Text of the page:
Catalytic function of the conserved hydroxyl group in the protein tyrosine phosphatase signature motif

Zhong-Yin Zhang, B. A. Palfey, L. Wu, Y. Zhao

Research output: Contribution to journalArticle

57 Citations (Scopus)

Abstract

Burst kinetics is observed with the Yersinia protein tyrosine phosphatase (PTPase). This provides direct kinetic evidence for a phosphoenzyme mechanism and suggests that the breakdown of the phosphoenzyme intermediate is the rate-limiting step. Burst kinetics is a powerful tool for mechanistic studies of PTPase catalysis since functional roles of active site residues can be evaluated by studying their effects on the individual elementary steps associated with the formation and the breakdown of the intermediate. In order to investigate the role of Thr410, a conserved residue that is present in the PTPase signature motif, this residue was altered by site-directed mutagenesis to serine and alanine. The effects of these mutations, as observed in both steady-state and pre-steady-state kinetic experiments with p-nitrophenyl phosphate (pNPP) as a substrate, demonstrated that the hydroxyl group of Thr410 is directly involved in catalysis. The hydroxyl group at residue 410 plays an important role in facilitating the breakdown of the phosphoenzyme intermediate.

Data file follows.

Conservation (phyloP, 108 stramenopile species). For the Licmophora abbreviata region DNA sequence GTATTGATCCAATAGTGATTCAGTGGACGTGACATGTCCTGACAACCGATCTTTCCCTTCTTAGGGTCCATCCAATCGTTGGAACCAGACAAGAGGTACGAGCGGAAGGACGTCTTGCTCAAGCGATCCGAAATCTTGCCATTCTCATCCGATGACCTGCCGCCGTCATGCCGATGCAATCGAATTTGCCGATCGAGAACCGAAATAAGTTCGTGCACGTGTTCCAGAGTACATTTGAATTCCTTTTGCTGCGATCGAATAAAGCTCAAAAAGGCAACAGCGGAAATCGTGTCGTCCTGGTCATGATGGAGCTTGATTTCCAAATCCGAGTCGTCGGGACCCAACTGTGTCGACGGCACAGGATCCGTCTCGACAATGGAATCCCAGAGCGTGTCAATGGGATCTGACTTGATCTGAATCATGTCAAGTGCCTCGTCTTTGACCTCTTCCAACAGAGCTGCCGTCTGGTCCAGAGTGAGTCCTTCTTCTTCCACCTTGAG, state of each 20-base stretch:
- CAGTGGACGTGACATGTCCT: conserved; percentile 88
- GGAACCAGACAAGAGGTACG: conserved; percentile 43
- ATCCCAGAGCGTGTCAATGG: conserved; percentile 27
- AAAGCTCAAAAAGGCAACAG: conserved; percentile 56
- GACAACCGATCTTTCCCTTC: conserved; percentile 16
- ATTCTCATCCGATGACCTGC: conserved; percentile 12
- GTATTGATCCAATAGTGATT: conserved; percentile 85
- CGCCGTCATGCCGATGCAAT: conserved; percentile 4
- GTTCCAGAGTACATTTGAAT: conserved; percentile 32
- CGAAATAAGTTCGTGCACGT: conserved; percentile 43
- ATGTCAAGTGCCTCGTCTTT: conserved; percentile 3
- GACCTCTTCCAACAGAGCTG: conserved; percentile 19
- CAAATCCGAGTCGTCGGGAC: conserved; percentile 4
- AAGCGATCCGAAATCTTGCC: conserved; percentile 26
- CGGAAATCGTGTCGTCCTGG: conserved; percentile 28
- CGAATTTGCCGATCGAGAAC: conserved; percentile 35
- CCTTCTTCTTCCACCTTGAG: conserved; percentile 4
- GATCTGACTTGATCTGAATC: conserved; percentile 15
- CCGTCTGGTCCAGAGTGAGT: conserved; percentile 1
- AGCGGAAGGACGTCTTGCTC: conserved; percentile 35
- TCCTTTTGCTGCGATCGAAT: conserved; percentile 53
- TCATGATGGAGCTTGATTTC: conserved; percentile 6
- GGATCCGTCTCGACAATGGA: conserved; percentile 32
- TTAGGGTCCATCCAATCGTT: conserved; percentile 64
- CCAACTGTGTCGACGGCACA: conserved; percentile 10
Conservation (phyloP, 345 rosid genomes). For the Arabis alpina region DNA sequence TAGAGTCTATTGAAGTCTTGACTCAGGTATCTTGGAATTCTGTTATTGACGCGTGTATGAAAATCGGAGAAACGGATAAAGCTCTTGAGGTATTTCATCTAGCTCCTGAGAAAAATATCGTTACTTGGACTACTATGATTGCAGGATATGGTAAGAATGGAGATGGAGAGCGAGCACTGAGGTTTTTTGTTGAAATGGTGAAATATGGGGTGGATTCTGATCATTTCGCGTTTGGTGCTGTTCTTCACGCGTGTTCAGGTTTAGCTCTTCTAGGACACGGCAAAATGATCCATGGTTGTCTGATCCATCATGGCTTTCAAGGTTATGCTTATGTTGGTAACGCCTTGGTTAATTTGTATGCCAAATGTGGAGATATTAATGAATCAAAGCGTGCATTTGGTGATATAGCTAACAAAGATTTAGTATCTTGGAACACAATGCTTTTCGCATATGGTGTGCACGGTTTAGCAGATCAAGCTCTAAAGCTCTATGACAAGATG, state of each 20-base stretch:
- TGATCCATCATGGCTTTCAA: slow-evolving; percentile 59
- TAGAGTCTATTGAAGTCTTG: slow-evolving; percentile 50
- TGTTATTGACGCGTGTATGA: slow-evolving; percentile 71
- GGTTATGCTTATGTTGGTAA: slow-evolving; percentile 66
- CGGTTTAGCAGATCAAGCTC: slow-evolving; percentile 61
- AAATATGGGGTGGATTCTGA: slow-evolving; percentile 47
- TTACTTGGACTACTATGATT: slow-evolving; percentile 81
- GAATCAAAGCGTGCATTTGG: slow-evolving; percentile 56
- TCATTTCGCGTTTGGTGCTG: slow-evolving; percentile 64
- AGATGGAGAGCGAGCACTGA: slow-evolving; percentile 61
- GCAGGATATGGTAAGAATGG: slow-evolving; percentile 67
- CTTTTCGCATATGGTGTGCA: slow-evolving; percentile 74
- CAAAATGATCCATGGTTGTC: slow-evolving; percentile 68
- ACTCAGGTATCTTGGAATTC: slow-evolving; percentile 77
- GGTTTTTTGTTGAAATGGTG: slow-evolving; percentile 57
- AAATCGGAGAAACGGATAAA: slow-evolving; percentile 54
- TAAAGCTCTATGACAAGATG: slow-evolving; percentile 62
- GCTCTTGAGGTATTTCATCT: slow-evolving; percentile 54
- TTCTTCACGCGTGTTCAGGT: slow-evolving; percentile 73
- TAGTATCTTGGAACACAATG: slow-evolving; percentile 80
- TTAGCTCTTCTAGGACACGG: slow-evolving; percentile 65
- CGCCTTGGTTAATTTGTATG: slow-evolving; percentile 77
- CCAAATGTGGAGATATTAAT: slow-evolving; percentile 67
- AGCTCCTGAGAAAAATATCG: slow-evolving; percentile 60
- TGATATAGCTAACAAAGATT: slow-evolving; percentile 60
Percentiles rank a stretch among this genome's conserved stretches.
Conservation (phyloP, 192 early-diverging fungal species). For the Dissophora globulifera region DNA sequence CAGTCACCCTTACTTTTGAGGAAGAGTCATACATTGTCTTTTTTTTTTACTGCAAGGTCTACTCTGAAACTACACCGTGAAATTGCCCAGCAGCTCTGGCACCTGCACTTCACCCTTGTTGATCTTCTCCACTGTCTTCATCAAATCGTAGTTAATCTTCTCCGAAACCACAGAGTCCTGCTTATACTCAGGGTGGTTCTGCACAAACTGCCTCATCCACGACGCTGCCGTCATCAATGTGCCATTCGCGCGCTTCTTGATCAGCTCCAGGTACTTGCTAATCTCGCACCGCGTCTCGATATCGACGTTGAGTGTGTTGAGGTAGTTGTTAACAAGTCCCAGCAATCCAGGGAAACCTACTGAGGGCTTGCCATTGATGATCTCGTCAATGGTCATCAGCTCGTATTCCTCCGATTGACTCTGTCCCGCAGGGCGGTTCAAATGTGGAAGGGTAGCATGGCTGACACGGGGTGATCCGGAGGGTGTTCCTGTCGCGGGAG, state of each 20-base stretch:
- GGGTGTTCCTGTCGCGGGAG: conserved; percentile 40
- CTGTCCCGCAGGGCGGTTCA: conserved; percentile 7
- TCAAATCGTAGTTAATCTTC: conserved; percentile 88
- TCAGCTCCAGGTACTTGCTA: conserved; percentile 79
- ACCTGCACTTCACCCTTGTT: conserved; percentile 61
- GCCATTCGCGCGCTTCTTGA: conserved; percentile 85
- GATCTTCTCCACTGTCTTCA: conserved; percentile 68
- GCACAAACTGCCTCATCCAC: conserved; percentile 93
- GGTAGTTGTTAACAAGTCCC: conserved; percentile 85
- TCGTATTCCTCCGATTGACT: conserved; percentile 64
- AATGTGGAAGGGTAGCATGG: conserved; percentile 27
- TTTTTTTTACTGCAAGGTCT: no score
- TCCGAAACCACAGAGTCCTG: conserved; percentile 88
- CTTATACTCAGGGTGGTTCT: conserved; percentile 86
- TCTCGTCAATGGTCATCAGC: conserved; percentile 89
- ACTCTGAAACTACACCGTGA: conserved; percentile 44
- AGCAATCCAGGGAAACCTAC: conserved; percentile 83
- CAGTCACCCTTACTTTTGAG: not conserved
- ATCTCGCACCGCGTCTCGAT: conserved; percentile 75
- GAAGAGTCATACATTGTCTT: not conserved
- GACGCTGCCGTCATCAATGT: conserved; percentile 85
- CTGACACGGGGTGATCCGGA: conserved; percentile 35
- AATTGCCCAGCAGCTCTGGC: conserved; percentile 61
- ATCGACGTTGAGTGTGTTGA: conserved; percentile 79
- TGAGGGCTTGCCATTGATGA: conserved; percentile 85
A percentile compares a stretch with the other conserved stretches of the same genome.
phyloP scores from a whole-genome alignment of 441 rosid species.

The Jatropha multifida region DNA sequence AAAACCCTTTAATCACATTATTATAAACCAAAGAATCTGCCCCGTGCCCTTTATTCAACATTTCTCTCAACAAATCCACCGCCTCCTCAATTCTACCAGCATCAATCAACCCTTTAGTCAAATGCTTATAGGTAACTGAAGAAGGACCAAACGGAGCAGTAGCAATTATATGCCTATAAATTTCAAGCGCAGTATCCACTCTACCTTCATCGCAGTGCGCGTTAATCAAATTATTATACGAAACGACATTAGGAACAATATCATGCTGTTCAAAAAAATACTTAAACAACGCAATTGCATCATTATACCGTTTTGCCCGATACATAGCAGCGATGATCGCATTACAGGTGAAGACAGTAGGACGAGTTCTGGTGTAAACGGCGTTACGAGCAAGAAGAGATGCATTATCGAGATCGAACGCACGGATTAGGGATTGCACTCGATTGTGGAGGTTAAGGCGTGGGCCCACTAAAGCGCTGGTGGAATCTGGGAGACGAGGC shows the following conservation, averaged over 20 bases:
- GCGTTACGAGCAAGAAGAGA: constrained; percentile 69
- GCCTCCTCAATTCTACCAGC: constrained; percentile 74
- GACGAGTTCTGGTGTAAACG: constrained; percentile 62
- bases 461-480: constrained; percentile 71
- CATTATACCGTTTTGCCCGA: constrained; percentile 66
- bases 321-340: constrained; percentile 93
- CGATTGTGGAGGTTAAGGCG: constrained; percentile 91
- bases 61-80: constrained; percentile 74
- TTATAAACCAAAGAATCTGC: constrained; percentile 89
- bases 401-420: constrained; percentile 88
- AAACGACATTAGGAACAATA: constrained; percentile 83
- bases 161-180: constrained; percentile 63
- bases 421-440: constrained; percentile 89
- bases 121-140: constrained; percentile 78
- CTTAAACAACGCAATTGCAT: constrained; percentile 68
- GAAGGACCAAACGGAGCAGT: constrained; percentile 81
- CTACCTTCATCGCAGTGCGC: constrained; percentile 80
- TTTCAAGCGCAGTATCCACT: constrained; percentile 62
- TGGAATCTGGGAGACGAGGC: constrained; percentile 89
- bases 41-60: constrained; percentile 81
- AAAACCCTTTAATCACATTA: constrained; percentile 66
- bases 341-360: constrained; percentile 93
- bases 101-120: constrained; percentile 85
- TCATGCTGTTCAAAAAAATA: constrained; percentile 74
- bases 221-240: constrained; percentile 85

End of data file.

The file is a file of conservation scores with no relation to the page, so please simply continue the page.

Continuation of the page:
Original languageEnglish (US)
Pages (from-to)16389-16396
Number of pages8
JournalBiochemistry
Volume34
Issue number50
DOIs
StatePublished - 1995
Externally publishedYes

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Protein Tyrosine Phosphatases
Hydroxyl Radical
Kinetics
Catalysis
Yersinia
Mutagenesis
Site-Directed Mutagenesis
Alanine
Serine
Catalytic Domain
Mutation
Substrates
Experiments

ASJC Scopus subject areas

  • Biochemistry

Cite this

Catalytic function of the conserved hydroxyl group in the protein tyrosine phosphatase signature motif. / Zhang, Zhong-Yin; Palfey, B. A.; Wu, L.; Zhao, Y.

In: Biochemistry, Vol. 34, No. 50, 1995, p. 16389-16396.

Research output: Contribution to journalArticle

Zhang, Zhong-Yin ; Palfey, B. A. ; Wu, L. ; Zhao, Y. / Catalytic function of the conserved hydroxyl group in the protein tyrosine phosphatase signature motif. In: Biochemistry. 1995 ; Vol. 34, No. 50. pp. 16389-16396.
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